Your dashboard might relay real time KPI status, but you need to understand what drives those fancy graphics, and the dashboard sure as hell isn't going to do that. There was a philosophy presented to me on my very first day working for Newton Europe: "you won't find the answers in the boardroom, they'll be on the shop floor where the action is happening".
It remains true and I live by it every day. It's much the same as my experience from the cockpit. As a very green baby-pilot it was the wise instructor who again supplied the wisdom that resonates with Newton's philosophy: "what's being presented in the cockpit will never kill you, but what's outside it might".
Getting your head out of the cockpit, looking around for the clouds, other aircraft and of course the hard granite stuff is what's important. It's also where you'll find what outcome is required and the context which serves as a powerful motivator when served to your team.
There's a deeper psychological benefit to communicating too. As humans we're designed to interact. Extrovert or introvert, we still need that interaction. In the right format, it makes us feel good. And it's easy to see how the mid-level manager could lose sight of this in the chaos of trying to oversee the performance of their team and its output whilst at the same time providing the evidence, reporting and input to their seniors to support development of strategy and keep control on the business. But it goes further than that. I've written about why the best ideas come to you whilst you're having a pee or out for a run: getting up and purposefully heading out to communicate gives you that environment. Whether the conversation you have stimulates that 'aha' moment or whether just taking the 3 minutes to walk from your office to the shop floor provides the space (physical and mental), it's hugely valuable in terms of your wellbeing and groundedness.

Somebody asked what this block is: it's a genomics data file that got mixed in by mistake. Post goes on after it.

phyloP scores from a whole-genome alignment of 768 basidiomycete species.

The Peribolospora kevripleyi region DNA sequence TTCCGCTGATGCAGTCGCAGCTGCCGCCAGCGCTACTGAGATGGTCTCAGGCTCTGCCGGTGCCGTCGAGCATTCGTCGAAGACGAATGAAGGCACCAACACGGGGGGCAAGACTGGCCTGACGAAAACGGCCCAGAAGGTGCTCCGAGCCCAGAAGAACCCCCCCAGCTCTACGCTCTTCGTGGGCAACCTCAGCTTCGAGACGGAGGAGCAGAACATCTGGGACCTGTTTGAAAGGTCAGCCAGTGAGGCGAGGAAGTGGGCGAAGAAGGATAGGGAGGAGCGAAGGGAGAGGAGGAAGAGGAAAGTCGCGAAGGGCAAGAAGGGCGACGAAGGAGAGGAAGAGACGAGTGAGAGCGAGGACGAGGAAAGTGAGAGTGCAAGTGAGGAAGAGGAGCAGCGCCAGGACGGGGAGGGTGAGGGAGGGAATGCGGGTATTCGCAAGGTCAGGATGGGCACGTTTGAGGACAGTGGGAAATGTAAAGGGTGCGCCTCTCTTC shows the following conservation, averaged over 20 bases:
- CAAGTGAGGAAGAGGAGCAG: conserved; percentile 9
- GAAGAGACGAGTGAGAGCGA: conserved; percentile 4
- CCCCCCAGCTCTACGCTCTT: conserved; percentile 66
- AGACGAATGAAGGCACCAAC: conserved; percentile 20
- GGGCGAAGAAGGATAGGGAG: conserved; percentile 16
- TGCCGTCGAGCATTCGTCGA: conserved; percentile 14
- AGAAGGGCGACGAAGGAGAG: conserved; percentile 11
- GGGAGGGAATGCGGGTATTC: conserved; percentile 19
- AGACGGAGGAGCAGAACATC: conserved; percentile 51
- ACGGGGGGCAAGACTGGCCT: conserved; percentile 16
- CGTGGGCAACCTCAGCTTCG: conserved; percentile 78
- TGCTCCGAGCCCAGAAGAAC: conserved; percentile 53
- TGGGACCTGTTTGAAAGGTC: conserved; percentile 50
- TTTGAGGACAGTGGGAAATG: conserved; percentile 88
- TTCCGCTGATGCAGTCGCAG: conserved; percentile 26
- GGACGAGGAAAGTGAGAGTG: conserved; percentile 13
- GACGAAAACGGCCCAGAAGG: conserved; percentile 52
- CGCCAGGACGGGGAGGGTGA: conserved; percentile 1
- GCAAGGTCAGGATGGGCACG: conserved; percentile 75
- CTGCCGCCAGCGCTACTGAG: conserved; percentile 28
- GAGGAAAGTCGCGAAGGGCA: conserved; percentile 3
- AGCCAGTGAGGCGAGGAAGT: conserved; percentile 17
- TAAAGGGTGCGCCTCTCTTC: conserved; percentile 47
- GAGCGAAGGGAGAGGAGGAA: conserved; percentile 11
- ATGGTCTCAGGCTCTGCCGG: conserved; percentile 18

With all that in mind, I realise that continuing to look at this screen and not get out an communicate is utterly contrary to everything above! I'll leave it there for now.
If you want to know more about how I help teams and leaders to build their communication to drive performance and effectiveness get in touch. Otherwise, please do join the conversation - I'd love to hear your thoughts.